A silent outbreak of vancomycin-resistant Enterococcus faecium in a neonatal intensive care unit

Ronella Marom, Ronella Marom, Dror Mandel, Dror Mandel, Alon Haham, Alon Haham, Irit Berger, Irit Berger, Amit Ovental, Amit Ovental, Craig Raskind, Craig Raskind, Galia Grisaru-Soen, Galia Grisaru-Soen, Amos Adler, Amos Adler, Jonathan Lellouche, David Schwartz, Yehuda Carmeli, Yehuda CarmeliYehuda Carmeli, Vered Schechner, Vered Schechner

Research output: Contribution to journalArticlepeer-review

Abstract

Objective: To describe the containment of a widespread silent outbreak of vancomycin-resistant Enterococcus faecium (VRE-fm) in the Tel-Aviv Medical Center (TASMC) neonatal intensive care unit (NICU). Methods: Setting - an NICU, participants - 49 cases of VRE-fm-colonized neonatal inpatients. Results: A newborn was transferred from the TASMC NICU to another hospital and screened positive for VRE-fm upon arrival. All TASMC NICU patients were then immediately screened for VRE and 21/38 newborns were identified as VRE carriers. Interventional measures were strictly enforced. By the end of the outbreak, 49 cases of VRE carriage had been identified. There were no VRE clinical infections. The source of the outbreak was not identified. Conclusion: Our study highlights the importance of screening implementation in a NICU setting since this outbreak could have been prevented by active screening of all out-born transfer patients and by having adopted mandatory screening into the NICU's routine procedures. Screening for multi-drug resistant organisms upon admission of all transferred patients to the NICU has been implemented.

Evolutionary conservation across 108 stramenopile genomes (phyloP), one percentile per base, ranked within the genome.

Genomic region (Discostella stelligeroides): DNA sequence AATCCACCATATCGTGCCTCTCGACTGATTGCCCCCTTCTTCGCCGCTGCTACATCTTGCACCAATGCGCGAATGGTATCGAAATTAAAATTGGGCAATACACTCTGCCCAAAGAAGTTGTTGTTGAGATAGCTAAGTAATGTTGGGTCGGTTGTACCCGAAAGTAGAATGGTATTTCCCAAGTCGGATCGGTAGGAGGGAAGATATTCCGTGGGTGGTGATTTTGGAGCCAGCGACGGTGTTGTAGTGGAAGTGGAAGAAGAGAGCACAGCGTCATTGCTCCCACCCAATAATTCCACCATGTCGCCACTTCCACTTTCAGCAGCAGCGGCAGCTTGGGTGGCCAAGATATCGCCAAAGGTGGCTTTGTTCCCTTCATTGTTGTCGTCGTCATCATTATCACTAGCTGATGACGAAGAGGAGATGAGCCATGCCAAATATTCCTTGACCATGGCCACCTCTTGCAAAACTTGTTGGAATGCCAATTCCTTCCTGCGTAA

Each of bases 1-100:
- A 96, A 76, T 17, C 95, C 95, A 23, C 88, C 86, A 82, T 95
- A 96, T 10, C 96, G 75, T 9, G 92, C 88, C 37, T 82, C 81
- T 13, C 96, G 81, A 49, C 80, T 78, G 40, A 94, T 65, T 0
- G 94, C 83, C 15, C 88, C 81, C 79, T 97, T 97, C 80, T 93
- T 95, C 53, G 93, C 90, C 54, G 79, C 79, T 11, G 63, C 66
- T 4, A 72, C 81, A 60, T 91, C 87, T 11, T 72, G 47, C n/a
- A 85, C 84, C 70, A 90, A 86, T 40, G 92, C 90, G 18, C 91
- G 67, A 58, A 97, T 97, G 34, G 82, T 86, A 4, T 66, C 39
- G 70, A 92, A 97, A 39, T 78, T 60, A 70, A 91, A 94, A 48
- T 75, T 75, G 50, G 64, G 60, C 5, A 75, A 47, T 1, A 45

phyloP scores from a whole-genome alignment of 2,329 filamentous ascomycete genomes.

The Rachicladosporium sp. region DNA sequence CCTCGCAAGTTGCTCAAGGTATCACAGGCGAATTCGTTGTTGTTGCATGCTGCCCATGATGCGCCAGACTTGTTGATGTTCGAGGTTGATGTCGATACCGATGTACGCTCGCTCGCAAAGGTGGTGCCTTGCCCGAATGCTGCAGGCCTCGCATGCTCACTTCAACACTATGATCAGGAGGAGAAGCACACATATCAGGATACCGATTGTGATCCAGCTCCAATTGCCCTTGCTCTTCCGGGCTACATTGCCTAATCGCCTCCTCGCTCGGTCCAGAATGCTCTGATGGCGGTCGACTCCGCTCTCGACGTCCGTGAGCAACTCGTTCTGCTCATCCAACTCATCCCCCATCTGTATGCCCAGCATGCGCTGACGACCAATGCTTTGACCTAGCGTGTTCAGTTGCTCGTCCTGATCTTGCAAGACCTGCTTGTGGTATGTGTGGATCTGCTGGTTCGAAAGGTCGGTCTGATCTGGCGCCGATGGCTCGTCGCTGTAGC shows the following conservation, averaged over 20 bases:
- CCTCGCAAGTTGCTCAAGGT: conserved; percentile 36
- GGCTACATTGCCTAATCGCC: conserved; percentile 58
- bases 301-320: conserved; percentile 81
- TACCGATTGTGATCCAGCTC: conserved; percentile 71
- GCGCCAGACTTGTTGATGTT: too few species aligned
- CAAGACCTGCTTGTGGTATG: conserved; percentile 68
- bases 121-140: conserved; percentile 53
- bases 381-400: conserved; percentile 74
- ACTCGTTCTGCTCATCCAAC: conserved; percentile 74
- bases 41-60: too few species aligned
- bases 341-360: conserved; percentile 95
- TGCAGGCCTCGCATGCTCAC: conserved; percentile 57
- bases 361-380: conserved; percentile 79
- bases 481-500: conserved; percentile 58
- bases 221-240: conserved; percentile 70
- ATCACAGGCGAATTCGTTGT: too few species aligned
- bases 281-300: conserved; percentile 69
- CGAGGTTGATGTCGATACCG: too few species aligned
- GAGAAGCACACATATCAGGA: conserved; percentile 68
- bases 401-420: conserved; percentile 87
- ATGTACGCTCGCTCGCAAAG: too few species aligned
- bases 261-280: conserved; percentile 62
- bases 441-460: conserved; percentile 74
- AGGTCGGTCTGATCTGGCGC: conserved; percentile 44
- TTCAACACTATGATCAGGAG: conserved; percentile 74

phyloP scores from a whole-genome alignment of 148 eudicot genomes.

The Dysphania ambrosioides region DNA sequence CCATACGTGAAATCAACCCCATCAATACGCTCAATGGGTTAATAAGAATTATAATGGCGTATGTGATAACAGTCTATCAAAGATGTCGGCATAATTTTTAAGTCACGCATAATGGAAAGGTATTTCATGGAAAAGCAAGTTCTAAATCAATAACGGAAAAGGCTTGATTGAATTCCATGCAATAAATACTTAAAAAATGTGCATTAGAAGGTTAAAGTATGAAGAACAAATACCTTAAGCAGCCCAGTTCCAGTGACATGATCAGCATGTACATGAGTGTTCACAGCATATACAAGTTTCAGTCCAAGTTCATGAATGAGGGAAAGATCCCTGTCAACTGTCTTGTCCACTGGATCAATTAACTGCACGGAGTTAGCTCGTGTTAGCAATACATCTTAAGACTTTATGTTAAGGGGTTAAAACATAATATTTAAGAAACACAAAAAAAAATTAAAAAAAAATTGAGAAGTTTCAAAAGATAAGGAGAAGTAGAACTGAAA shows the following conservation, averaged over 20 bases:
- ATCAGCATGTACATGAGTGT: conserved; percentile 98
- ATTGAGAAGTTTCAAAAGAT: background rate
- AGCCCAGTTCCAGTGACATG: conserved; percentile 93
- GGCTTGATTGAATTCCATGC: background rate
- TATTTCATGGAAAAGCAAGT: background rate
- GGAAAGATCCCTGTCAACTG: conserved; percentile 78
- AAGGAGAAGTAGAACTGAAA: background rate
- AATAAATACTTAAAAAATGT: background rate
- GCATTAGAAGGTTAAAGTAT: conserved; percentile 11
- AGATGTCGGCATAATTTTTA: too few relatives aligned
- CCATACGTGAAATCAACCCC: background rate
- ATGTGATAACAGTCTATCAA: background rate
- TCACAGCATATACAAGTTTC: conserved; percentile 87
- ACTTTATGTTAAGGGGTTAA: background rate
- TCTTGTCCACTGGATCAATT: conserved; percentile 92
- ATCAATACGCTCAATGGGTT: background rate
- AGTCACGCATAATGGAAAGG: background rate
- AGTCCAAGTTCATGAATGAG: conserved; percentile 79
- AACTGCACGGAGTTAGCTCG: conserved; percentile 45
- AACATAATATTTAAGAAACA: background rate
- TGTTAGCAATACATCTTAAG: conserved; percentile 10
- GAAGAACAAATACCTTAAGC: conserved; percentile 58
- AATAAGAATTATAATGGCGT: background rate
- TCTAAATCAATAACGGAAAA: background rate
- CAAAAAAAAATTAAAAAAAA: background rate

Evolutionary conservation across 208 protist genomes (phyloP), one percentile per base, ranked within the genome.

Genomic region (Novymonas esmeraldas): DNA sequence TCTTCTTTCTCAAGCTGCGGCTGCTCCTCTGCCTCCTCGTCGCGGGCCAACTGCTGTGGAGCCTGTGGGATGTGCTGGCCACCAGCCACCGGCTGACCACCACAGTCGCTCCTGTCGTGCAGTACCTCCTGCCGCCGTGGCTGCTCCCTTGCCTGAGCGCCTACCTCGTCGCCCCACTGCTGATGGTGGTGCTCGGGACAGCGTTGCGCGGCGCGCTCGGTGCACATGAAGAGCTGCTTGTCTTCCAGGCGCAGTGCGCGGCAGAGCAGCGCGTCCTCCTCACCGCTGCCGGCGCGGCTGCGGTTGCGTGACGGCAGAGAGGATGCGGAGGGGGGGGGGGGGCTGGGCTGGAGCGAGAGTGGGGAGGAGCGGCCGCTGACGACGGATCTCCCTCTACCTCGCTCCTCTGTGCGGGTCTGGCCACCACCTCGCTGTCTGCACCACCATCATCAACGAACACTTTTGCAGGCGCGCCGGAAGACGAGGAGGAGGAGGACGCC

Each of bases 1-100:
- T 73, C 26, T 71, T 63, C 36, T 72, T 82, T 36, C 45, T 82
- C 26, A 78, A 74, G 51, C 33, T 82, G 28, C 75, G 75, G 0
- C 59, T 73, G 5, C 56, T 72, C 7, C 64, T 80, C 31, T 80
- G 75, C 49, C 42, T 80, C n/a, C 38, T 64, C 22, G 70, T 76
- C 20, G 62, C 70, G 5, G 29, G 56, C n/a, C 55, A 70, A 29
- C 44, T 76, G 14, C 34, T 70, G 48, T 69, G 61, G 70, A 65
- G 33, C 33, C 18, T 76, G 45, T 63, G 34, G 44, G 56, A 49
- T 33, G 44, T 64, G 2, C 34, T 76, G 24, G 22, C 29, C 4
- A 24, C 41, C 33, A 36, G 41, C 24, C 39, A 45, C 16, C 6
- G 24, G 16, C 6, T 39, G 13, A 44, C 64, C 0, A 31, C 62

Original languageEnglish
Article number87
JournalAntimicrobial Resistance and Infection Control
Volume9
Issue number1
DOIs
StatePublished - 16 Jun 2020

Keywords

  • Infection
  • Neonatal intensive care unit
  • Neonate
  • Outbreak
  • Screening
  • Vancomycin-resistant Enterococcus faecium

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